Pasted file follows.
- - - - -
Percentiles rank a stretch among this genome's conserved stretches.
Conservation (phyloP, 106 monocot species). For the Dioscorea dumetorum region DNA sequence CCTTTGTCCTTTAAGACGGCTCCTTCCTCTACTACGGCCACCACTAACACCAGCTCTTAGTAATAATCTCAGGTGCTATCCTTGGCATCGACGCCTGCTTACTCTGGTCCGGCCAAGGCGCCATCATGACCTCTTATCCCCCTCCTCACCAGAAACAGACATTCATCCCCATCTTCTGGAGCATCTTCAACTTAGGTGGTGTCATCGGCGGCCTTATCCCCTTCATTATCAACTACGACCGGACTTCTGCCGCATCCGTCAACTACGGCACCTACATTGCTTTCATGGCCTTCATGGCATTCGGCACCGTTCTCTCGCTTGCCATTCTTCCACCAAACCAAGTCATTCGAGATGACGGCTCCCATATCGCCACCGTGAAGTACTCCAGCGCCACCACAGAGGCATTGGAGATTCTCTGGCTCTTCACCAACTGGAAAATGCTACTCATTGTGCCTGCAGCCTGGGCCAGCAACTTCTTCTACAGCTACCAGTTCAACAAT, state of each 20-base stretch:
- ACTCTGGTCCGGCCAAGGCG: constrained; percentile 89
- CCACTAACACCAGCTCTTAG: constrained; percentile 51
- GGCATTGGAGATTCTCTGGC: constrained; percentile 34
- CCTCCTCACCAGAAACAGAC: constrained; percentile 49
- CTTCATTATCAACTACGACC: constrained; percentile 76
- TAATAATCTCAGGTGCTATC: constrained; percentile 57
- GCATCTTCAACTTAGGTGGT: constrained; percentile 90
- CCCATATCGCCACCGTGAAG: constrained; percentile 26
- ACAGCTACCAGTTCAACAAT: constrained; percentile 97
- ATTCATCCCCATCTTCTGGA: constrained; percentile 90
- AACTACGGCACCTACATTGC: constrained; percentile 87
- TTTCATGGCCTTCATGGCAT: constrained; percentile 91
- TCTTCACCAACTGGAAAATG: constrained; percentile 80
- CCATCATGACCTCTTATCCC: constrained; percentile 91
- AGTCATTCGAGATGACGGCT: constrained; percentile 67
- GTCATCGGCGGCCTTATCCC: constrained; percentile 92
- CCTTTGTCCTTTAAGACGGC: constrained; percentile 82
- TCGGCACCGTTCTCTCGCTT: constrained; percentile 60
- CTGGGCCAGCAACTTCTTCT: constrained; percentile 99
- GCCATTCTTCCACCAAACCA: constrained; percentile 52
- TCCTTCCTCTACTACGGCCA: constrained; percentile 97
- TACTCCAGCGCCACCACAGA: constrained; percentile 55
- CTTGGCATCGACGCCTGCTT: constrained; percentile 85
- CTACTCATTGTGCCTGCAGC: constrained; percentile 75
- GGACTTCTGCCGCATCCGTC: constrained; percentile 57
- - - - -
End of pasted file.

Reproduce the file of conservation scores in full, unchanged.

Percentiles rank a stretch among this genome's conserved stretches.
Conservation (phyloP, 106 monocot species). For the Dioscorea dumetorum region DNA sequence CCTTTGTCCTTTAAGACGGCTCCTTCCTCTACTACGGCCACCACTAACACCAGCTCTTAGTAATAATCTCAGGTGCTATCCTTGGCATCGACGCCTGCTTACTCTGGTCCGGCCAAGGCGCCATCATGACCTCTTATCCCCCTCCTCACCAGAAACAGACATTCATCCCCATCTTCTGGAGCATCTTCAACTTAGGTGGTGTCATCGGCGGCCTTATCCCCTTCATTATCAACTACGACCGGACTTCTGCCGCATCCGTCAACTACGGCACCTACATTGCTTTCATGGCCTTCATGGCATTCGGCACCGTTCTCTCGCTTGCCATTCTTCCACCAAACCAAGTCATTCGAGATGACGGCTCCCATATCGCCACCGTGAAGTACTCCAGCGCCACCACAGAGGCATTGGAGATTCTCTGGCTCTTCACCAACTGGAAAATGCTACTCATTGTGCCTGCAGCCTGGGCCAGCAACTTCTTCTACAGCTACCAGTTCAACAAT, state of each 20-base stretch:
- ACTCTGGTCCGGCCAAGGCG: constrained; percentile 89
- CCACTAACACCAGCTCTTAG: constrained; percentile 51
- GGCATTGGAGATTCTCTGGC: constrained; percentile 34
- CCTCCTCACCAGAAACAGAC: constrained; percentile 49
- CTTCATTATCAACTACGACC: constrained; percentile 76
- TAATAATCTCAGGTGCTATC: constrained; percentile 57
- GCATCTTCAACTTAGGTGGT: constrained; percentile 90
- CCCATATCGCCACCGTGAAG: constrained; percentile 26
- ACAGCTACCAGTTCAACAAT: constrained; percentile 97
- ATTCATCCCCATCTTCTGGA: constrained; percentile 90
- AACTACGGCACCTACATTGC: constrained; percentile 87
- TTTCATGGCCTTCATGGCAT: constrained; percentile 91
- TCTTCACCAACTGGAAAATG: constrained; percentile 80
- CCATCATGACCTCTTATCCC: constrained; percentile 91
- AGTCATTCGAGATGACGGCT: constrained; percentile 67
- GTCATCGGCGGCCTTATCCC: constrained; percentile 92
- CCTTTGTCCTTTAAGACGGC: constrained; percentile 82
- TCGGCACCGTTCTCTCGCTT: constrained; percentile 60
- CTGGGCCAGCAACTTCTTCT: constrained; percentile 99
- GCCATTCTTCCACCAAACCA: constrained; percentile 52
- TCCTTCCTCTACTACGGCCA: constrained; percentile 97
- TACTCCAGCGCCACCACAGA: constrained; percentile 55
- CTTGGCATCGACGCCTGCTT: constrained; percentile 85
- CTACTCATTGTGCCTGCAGC: constrained; percentile 75
- GGACTTCTGCCGCATCCGTC: constrained; percentile 57